Pittsburgh Ballet Theatre, Dutch National Ballet, Carolina Ballet.. hard to pick!!!

Q8: Do you have a favourite memory/moment in ballet?

Doing my first pas de deux on stage 🙂

Q9: Who are your ballet roles models? Dancers that inspire you.

Marianela Nunez, Maria Khoreva, Svetlana Zakharova

Q10: Best advice you’ve ever received from a teacher?

Probably to life up in your hips and not tuck them- helped my turnout so much!

Q11: Advise you’d give a young version of yourself?

Treat every dance class as an opportunity to improve

Q12: Best thing about being a ballerina?

To be able to do what I love everyday

Q13: Hardest thing about being a ballerina?

The PAIN haha and dealing with anxiety

Q14: It seems like such hard work, did you ever have days growing up where you were like “ugh maybe I’ll just pick an easier career so I can be like a normal teenager”?

Yes all the time!

Q15: Classical or romantic tutu?

Romantic I love romantic ballets 🥺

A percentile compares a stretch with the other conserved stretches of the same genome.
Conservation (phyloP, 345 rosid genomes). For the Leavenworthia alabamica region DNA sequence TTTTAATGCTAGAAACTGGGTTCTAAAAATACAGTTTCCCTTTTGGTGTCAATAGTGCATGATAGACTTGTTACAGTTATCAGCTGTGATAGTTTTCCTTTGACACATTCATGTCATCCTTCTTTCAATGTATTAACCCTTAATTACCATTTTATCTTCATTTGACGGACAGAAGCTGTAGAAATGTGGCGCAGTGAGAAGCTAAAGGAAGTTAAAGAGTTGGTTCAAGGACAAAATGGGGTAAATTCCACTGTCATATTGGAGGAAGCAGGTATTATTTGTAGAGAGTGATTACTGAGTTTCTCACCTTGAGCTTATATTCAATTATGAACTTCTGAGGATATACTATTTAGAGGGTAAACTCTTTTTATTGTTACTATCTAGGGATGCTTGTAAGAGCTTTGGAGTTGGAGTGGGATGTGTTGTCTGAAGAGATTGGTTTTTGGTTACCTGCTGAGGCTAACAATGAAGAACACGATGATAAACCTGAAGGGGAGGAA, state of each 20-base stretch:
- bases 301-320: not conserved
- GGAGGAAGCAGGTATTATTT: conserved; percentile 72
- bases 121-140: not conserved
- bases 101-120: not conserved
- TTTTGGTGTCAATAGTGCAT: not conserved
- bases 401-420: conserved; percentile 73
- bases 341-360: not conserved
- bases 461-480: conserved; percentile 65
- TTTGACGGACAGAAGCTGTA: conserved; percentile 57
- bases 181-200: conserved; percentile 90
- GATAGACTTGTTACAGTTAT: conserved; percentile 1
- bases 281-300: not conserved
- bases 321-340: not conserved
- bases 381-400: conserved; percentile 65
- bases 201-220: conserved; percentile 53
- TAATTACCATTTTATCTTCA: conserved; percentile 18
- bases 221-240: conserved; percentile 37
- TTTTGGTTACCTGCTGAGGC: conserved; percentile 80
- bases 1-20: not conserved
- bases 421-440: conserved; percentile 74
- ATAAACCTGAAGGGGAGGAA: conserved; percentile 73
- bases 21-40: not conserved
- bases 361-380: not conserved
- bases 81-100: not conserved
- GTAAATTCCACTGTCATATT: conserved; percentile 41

Q16: Have you ever suffered a serious injury?

Achilles tendonitis … never goes away 🙄

Q17: What do you like to do when you aren’t dancing (your free time)?

Working on my YouTube brand and dancewear business

Dancing & I – Maria Oka’s Story

Written by Maria Oka

I have been dancing since I was 3. My mother took me to a ballet school because I loved dancing.  As time passed, I started to admire my ballet teacher and the older students and loved watching them dance. They practiced very hard in their lessons and rehearsals. When they’re on stage they’re brilliant, shining, and beautiful, which was enough for me to make my decision that I want to become one of them. Since then, ballet became very special when since I was in preschool.

However, committing to dance became very tough when I started to go to middle school. In a typical Japanese middle school students start the after school activities that are held in the school. They seem enjoyable and I felt myself being attractedTime and time again I wanted to be with them. It’s not only looked fun, but there were also peer pressure that made me think that I wanted to be a part of their friend circle. However, I continued to go to ballet school instead of participating in the after-school programs in my school. 

It was hard to be successful in both attending school and ballet classes/rehearsals. When in school, I was supposed to be studying but all I wanted to do is dance. I wanted to become a professional ballet dancer.